Web Video Rivalry Sparks U.S. Probe [Wall Street Journal]
Remember when VHS and Betamax were battling for video format supremacy? Well something very similar is happening with in online video, and now the Department of Justice is doing something this time that it chose to stay out of during the video format war -- stepping in to ensure one technology is not being "unfairly" prejudiced.
According to the Wall Street Journal, the DOJ is investigating MPEG LA, which is the organization licenses patents for MPEG-4 and H.264. MPEG LA collects royalties from web video sites like Netflix and YouTube. The video sites pay into the MPEG LA, who distributes the royalties to its members (the patent holders), which include Apple and Microsoft.
Recently Google released a new web video format called VP8 which competes with the technologies licensed by MPEG LA. The DOJ is investigating whether MPEG LA is actively creating legal uncertainty as to whether the use of VP8 violates MPEG LA-held patents.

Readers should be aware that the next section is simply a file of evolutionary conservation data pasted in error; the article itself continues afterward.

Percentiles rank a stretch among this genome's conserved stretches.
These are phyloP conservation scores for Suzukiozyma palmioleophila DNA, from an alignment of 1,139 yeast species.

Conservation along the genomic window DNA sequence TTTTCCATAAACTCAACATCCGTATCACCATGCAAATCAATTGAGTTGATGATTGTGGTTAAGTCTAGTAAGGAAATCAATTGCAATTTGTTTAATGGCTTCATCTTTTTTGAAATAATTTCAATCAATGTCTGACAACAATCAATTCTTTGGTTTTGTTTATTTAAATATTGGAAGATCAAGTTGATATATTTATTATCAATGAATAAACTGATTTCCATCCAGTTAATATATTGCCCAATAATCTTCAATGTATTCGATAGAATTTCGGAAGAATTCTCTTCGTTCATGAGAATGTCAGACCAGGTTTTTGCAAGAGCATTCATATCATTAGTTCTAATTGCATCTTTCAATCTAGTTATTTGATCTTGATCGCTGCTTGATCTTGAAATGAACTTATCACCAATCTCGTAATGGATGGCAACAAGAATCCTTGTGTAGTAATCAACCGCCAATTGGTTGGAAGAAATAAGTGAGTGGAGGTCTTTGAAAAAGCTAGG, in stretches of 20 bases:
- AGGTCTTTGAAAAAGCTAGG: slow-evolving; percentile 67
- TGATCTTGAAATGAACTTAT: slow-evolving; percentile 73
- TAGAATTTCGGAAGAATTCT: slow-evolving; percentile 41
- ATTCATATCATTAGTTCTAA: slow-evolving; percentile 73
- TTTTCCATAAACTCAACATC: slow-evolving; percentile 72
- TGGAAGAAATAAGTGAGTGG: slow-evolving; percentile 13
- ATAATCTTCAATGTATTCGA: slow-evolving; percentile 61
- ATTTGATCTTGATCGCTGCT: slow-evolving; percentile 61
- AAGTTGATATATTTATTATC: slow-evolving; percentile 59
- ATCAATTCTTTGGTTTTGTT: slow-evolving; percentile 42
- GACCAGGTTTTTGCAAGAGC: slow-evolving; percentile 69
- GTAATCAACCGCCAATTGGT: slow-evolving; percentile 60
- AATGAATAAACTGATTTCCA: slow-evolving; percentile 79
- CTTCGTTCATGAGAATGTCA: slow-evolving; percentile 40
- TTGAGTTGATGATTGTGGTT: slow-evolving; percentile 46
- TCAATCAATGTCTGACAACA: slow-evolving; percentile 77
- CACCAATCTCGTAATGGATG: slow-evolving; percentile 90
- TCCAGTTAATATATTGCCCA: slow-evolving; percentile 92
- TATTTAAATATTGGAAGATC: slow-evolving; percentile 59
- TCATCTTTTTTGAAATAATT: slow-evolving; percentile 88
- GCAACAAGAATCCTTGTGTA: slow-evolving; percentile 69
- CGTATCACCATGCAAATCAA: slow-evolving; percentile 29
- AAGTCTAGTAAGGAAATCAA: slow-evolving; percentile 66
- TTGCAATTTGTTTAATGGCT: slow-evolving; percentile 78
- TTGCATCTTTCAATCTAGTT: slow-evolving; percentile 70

Because they own the competiting technologies, Google and Apple are on opposite sides of the investigation, with very significant implications for the future of online television. This investigation could very well have a significant impact on which video format thrives in the growing web video market.
In addition, this investigation also could lead to interesting determinations about online video copyright in the next generation of web programming language, HTML 5.